¶12. In rendering his bench opinion, the chancellor found that Rodney lacked credibility and that his testimony had been full of inaccurate and untruthful information intended to conceal his income and assets. Based on the evidence before him, the chancellor valued each of the now disputed items among the amounts provided by Stepidy’s Rule 8.05 statement and Rodney’s testimony and amended the Rule 8.05 statement. Because we find the record contains sufficient evidentiary support for the chancellor’s valuation of the three disputed assets, we refuse to find any manifest error. See Dunaway v. Dunaway, 749 So. 2d 1112, 1121 (¶28) (Miss. Ct. App. 1999) (refusing to find error where “the chancellor, faced with proof from both parties that was something less than ideal, made valuation judgments that find some evidentiary support in the record. . . . [and] appears to have fully explored the available proof and arrived at the best conclusions that he could . . . .”). We therefore find this assignment of error lacks merit.
- The chancellor found that Rodney lacked credibility. Not surprising given the sorry state of his 8.05 and his slipshod answers to questions about values. When the chancellor bases her findings on credibility, her conclusions are well-nigh bulletproof on appeal because it is within the chancellor’s exclusive realm of responsibility to assess credibility and the weight to assign to testimony.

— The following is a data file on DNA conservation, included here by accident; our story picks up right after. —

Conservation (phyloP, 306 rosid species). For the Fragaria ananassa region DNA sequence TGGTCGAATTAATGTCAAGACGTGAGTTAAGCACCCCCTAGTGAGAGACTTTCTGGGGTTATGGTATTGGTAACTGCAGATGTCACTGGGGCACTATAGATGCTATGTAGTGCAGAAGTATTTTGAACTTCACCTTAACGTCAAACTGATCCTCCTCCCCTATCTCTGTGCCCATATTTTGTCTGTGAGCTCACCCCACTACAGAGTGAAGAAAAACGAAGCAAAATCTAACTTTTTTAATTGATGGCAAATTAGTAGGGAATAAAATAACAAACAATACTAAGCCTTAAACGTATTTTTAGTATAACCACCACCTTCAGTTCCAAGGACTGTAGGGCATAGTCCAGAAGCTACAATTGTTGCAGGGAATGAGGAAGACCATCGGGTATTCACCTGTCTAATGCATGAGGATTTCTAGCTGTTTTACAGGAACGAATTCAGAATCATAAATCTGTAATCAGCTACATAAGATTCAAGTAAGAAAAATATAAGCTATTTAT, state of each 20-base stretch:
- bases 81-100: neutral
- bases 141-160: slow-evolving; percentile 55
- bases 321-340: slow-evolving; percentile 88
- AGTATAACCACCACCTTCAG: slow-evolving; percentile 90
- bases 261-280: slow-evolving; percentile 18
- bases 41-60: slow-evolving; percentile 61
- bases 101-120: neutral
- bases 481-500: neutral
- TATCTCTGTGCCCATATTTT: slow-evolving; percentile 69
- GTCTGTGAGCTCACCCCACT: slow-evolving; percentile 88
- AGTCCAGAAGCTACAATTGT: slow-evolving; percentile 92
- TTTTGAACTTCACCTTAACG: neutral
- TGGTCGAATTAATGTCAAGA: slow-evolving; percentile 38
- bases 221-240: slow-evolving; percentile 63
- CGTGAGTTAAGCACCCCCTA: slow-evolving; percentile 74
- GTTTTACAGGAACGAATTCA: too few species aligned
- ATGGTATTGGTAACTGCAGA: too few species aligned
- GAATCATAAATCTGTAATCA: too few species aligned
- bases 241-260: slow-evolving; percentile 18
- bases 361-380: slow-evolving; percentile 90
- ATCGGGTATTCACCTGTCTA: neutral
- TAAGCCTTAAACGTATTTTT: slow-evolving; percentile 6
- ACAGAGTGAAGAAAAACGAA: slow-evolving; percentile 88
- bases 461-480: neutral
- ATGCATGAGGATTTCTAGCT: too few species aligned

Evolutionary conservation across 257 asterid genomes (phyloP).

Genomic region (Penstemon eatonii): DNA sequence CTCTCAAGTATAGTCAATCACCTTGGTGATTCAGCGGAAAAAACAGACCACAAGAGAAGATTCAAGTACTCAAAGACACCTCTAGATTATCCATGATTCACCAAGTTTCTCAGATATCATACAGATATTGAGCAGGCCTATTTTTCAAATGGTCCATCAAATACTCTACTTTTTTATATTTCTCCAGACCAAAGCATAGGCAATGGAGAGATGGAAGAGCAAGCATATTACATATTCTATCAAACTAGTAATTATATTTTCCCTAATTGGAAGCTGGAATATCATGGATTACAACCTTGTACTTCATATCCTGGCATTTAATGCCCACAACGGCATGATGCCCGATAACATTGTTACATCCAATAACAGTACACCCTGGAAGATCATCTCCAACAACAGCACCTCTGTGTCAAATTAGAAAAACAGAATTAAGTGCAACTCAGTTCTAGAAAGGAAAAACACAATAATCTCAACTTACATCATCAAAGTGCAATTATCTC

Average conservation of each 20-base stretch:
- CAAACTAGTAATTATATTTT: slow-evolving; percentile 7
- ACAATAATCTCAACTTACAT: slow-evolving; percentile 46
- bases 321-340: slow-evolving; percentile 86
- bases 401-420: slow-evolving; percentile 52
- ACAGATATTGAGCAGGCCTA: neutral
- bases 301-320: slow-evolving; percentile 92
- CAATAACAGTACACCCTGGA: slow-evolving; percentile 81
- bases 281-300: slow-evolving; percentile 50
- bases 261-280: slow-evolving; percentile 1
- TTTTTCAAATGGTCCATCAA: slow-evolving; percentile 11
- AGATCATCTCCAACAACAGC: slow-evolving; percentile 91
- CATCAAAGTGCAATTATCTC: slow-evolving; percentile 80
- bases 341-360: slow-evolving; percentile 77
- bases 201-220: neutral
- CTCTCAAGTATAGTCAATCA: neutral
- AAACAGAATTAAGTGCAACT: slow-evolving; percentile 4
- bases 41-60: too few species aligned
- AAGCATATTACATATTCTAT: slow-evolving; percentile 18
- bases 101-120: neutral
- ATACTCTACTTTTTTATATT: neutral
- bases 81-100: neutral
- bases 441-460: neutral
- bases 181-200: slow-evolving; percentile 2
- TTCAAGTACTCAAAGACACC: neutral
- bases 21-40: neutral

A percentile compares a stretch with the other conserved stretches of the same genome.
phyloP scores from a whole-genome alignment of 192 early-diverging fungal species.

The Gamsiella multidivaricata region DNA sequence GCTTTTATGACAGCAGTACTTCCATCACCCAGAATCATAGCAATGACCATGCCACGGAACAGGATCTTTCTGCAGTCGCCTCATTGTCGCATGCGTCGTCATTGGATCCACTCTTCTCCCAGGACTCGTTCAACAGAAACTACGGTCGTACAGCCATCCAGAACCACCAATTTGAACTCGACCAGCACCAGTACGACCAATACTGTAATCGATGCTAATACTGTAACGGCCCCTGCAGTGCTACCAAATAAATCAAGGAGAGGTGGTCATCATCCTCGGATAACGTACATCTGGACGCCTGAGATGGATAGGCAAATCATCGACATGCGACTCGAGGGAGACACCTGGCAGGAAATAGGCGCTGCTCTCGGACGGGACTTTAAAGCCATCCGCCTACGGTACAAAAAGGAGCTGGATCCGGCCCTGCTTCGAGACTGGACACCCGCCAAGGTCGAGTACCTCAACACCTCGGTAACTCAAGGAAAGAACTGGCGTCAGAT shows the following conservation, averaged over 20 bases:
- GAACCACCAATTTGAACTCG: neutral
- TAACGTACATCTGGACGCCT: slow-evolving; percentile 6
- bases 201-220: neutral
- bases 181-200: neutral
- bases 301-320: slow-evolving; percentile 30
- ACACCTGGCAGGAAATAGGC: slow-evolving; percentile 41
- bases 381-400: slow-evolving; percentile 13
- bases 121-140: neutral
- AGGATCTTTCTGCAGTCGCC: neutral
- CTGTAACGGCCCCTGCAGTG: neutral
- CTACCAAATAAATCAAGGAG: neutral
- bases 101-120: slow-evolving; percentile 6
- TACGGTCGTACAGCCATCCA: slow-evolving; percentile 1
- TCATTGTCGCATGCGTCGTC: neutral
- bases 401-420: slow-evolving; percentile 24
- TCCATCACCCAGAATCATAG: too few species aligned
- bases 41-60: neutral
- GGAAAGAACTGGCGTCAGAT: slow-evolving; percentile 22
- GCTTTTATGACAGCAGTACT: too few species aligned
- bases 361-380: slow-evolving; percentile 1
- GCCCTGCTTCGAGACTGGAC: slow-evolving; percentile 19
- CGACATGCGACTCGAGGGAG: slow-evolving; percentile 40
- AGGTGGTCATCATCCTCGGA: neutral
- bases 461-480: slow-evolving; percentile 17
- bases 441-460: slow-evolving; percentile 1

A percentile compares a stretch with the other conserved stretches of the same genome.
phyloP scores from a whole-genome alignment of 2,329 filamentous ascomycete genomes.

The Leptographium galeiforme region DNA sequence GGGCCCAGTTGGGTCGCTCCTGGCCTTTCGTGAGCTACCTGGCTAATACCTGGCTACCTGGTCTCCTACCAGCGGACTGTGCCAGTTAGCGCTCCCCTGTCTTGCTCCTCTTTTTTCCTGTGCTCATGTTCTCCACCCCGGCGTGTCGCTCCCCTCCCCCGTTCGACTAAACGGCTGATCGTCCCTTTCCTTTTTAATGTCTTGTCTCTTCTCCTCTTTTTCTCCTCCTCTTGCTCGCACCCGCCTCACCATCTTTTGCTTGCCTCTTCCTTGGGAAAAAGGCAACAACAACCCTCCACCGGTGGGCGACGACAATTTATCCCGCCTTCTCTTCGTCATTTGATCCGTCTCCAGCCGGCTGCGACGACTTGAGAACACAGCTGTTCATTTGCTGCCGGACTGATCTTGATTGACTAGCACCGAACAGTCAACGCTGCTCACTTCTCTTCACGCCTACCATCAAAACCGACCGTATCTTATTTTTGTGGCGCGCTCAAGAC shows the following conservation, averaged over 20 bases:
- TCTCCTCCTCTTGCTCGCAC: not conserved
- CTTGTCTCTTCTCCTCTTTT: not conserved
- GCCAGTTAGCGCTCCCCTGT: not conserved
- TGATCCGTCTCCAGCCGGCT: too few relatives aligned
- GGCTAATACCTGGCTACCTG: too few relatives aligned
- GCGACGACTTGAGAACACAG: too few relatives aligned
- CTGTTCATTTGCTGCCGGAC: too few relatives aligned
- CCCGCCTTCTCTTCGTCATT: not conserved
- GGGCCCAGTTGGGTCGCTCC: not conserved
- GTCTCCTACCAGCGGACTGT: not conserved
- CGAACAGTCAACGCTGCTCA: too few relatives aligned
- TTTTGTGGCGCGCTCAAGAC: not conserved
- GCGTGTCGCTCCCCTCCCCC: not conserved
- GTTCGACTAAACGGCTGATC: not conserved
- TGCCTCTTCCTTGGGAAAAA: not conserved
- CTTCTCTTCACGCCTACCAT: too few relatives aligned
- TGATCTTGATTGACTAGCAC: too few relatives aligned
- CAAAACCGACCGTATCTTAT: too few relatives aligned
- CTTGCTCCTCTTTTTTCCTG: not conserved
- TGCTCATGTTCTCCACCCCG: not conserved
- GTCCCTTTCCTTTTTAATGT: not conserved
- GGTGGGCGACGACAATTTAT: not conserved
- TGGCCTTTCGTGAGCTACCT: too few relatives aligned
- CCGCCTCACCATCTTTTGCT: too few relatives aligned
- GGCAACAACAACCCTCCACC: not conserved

- You could just about hear the chancellor’s frustration over the incomplete 8.05. A frustrated chancellor is never a good thing when he is frustrated at you or your client.
- Rodney sort of self-destructed on the witness stand over his assertion that he hadn’t driven the truck and trailers but had been ticketed while operating them. The judge didn’t buy the mixed-up VIN excuse, and I don’t know anyone else who would have either.
- Contrast Rodney’s valuations with Stepidy’s. Hers had a rational basis that the chancellor could rely on, and were presented in an orderly and complete fashion.
[…] Admittedly, Kimble involved valuation of vehicles, not a business, but sometimes it’s difficult here at grass-roots level to figure out where we are supposed to draw the line. I posted about Kimble here. […]